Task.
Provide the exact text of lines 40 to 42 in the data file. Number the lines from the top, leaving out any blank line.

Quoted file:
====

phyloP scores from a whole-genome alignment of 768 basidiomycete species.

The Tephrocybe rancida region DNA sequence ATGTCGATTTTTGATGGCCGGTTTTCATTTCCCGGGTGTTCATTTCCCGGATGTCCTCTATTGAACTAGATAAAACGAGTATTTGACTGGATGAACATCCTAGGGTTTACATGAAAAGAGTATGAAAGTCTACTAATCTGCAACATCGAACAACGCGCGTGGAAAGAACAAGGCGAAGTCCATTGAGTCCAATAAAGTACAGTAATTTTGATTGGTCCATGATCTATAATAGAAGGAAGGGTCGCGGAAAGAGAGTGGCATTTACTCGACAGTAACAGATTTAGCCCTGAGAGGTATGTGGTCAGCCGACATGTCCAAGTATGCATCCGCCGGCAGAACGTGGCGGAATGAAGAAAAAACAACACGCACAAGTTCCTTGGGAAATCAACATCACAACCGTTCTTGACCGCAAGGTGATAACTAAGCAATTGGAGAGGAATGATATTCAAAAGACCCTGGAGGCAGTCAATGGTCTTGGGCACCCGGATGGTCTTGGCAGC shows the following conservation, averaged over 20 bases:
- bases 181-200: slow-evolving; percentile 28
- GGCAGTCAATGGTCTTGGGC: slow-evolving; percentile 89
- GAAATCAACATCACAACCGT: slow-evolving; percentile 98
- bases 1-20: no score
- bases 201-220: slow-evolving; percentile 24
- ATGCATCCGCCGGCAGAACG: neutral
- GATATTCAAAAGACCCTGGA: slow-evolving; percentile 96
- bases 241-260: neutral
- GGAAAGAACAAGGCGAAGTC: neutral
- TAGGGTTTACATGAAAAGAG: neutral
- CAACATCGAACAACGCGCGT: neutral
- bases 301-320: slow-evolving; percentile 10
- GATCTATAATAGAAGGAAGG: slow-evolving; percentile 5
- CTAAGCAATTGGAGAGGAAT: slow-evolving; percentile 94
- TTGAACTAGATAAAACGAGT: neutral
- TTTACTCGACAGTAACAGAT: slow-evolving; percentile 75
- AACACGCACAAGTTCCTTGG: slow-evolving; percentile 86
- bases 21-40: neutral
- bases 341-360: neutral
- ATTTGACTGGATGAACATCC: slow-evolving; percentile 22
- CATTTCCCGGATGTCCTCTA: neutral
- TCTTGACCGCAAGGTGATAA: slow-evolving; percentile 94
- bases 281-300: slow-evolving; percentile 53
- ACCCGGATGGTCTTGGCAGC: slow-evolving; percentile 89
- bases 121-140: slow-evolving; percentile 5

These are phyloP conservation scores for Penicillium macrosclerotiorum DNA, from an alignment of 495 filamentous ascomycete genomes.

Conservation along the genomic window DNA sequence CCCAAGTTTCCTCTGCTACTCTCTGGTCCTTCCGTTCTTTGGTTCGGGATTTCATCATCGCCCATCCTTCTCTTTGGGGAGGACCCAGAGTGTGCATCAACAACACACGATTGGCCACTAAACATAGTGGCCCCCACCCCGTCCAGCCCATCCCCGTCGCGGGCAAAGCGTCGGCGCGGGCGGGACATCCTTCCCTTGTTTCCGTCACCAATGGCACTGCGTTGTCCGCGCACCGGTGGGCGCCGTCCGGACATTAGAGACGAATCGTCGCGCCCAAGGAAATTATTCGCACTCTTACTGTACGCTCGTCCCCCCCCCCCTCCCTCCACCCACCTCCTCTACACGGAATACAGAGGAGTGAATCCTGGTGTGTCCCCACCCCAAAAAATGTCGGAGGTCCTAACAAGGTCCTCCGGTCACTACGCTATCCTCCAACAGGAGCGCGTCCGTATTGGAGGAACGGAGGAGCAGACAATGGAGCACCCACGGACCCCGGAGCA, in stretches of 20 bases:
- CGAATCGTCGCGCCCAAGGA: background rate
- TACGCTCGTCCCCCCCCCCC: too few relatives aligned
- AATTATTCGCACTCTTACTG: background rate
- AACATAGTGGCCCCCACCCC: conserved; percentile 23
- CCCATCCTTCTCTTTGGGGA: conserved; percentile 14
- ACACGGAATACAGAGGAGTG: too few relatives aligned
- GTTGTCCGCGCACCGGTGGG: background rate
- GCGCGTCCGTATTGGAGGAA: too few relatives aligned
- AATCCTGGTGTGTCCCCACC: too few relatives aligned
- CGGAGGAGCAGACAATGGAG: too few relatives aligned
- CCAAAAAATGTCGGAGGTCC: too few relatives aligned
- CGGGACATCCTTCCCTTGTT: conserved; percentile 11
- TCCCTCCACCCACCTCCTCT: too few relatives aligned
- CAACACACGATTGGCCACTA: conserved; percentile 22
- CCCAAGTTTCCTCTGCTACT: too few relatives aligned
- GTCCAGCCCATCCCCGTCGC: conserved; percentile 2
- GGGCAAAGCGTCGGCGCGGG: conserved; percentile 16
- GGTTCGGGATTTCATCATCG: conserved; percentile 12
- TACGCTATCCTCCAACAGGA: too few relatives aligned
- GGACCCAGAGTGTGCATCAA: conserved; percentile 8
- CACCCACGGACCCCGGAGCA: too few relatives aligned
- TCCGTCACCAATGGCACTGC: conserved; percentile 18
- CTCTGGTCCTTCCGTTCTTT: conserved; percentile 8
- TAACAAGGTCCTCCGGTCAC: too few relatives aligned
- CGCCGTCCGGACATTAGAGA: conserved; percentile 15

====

- CCAAAAAATGTCGGAGGTCC: too few relatives aligned
- CGGGACATCCTTCCCTTGTT: conserved; percentile 11
- TCCCTCCACCCACCTCCTCT: too few relatives aligned